Now that Aetna and Humana became the first two major health insurers to merge, many questions remain about how the two companies will combine their operations and what the deal will mean for the health insurance industry.
The two companies announced Friday that Aetna will acquire Humana in a deal valued at $37 billion that will swell Aetna's ranks of Medicare Advantage members to 4.4 million, FierceHealthPayer reported.
Such diversification, more than reducing expenses or building scale, is likely to be the main advantage of the deal, Forbes reports. Indeed, "given the market environment that we're in, diversity of membership makes a lot of sense," Stephen Zaharuk, senior vice president at Moody's Investors Service Inc. in New York, tells the publication Business Insurance. But in order for the deal to actually pay off, Aetna's main task will be to work on reducing expenses, the Wall Street Journal reports.
Aetna and Humana hope that by being the first of the "Big Five" insurers to combine, they will face less regulatory resistance, Aetna CEO Mark Bertolini said Friday, according to another WSJ article. Many expect mergers between the country's largest insurers--including the Aetna-Humana deal--to face stiff antitrust scrutiny. If the deal is blocked on antitrust grounds, Aetna would owe Humana a $1 billion fee, the WSJ reports.
The deal may also have major implications for Aetna's pharmacy benefit management contract with CVS Health, which expires in 2019, another Forbes article notes. Top executives from Humana and Aetna told investors Monday that the new combined company could create the nation's fourth largest standalone pharmacy benefit manager (PBM), which would process more than 600 million prescriptions. The nation's largest for-profit insurer, UnitedHealth Group, has already moved to expand its own PBM, the article points out.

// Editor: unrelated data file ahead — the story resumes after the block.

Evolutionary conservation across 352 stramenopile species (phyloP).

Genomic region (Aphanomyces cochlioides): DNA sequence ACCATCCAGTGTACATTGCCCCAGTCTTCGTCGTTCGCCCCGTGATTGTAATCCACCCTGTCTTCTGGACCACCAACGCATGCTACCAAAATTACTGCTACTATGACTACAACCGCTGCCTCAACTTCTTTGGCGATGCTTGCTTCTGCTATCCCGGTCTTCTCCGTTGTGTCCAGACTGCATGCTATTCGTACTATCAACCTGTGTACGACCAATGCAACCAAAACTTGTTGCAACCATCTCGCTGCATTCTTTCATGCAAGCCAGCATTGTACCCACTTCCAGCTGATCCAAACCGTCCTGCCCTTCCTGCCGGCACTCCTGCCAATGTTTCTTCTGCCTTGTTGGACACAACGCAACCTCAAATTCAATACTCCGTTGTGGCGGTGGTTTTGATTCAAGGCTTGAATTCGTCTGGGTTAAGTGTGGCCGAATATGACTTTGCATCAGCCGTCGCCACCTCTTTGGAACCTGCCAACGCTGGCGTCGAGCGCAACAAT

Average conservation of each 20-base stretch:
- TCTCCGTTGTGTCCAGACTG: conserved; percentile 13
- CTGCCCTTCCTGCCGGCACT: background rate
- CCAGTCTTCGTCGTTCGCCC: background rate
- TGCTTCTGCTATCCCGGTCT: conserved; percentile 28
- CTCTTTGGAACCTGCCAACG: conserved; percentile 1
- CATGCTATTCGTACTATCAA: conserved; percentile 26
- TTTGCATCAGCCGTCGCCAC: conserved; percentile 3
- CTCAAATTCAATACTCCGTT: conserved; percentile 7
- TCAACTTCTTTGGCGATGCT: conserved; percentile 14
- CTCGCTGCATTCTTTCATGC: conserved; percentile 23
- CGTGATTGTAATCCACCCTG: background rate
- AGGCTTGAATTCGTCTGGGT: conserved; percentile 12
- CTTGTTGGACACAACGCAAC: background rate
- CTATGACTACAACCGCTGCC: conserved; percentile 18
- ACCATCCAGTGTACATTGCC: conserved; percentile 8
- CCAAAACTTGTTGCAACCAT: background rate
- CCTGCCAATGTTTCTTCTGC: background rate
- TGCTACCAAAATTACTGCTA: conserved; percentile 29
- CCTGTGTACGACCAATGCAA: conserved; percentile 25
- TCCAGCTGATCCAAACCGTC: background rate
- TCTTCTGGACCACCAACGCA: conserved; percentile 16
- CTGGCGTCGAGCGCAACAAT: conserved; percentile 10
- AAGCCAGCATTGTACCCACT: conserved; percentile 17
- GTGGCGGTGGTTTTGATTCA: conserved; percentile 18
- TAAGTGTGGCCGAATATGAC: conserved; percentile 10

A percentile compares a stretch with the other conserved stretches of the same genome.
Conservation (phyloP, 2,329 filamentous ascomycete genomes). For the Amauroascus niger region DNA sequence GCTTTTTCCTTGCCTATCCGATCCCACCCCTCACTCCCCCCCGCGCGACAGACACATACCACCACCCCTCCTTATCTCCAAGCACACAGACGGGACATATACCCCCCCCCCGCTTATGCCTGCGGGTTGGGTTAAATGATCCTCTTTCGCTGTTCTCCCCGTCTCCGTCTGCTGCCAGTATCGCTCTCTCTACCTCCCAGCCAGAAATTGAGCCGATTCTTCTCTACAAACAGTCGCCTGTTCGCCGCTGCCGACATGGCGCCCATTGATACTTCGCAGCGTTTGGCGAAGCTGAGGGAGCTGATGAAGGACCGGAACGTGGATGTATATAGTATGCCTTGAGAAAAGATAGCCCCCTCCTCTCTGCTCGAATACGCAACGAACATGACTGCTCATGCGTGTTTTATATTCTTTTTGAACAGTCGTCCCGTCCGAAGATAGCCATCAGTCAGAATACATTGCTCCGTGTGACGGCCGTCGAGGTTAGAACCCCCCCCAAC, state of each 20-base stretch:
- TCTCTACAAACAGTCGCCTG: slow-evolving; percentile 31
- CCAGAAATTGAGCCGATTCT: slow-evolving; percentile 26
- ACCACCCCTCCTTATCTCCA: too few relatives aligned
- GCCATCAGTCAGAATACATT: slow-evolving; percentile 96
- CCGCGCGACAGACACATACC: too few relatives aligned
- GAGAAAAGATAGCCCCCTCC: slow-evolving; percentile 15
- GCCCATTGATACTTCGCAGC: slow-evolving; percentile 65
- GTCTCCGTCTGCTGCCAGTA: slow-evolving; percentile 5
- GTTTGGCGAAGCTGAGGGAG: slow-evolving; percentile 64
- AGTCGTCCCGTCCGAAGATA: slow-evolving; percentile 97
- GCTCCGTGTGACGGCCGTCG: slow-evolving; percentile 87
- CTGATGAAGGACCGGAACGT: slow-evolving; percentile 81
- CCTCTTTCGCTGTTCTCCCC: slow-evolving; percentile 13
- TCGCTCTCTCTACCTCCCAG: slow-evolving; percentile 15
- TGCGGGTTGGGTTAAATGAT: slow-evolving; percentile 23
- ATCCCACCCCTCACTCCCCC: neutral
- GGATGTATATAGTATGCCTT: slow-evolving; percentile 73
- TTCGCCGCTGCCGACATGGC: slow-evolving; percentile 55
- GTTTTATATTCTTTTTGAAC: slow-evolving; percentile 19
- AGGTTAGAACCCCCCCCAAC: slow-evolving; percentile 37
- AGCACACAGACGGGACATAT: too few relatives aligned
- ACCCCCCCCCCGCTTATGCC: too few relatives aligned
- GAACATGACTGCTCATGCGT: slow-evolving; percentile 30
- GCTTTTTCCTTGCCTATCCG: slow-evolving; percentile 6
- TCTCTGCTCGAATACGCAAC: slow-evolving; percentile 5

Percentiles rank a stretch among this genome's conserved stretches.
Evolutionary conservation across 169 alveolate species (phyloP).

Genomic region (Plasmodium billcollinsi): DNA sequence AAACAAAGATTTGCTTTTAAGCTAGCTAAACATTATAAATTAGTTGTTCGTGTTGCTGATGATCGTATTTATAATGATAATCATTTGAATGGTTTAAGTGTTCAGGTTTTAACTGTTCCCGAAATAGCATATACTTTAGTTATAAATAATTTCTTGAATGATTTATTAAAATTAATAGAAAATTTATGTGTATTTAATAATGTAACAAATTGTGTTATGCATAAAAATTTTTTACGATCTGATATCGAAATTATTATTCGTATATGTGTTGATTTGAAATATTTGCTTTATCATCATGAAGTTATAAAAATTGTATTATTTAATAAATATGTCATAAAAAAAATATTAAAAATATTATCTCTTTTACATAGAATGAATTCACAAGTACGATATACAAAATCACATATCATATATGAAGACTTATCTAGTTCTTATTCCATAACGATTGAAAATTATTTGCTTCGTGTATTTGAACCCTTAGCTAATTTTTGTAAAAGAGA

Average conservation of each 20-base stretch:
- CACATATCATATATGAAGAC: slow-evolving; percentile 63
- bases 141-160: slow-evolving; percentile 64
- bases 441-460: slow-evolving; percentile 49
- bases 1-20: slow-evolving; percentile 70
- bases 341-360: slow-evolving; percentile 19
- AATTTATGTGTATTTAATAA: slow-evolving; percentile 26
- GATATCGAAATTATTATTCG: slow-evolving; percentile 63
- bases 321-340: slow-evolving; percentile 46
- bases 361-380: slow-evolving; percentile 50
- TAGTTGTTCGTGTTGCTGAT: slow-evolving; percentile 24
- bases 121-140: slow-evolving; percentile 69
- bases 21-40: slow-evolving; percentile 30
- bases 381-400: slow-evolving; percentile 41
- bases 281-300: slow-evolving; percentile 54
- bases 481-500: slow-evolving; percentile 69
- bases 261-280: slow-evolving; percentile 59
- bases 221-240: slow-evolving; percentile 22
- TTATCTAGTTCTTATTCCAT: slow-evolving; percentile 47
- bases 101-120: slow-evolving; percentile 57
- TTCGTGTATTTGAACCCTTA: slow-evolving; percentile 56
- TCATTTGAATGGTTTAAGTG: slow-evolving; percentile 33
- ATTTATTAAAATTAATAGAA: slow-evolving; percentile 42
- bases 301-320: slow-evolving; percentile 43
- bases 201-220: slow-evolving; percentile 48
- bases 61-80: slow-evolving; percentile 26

If Anthem and Cigna's tense merger talks bear fruit, UnitedHealth could find itself among three large major insurers instead of five. The existence of a new "Big Three" is likely to spur policymakers to re-examine oversight of the industry as well as prompt hospital boards to revisit their "collaborate or compete" strategies, Paul Keckley, managing director of the Navigant Center for Healthcare Research and Policy Analysis, writes in his Pulse Weekly column.
To learn more:
- here's the first WSJ article
- read the second WSJ article
- here's the first Forbes piece
- read the other Forbes piece
- here's the Business Insurance report
- check out Keckley's column
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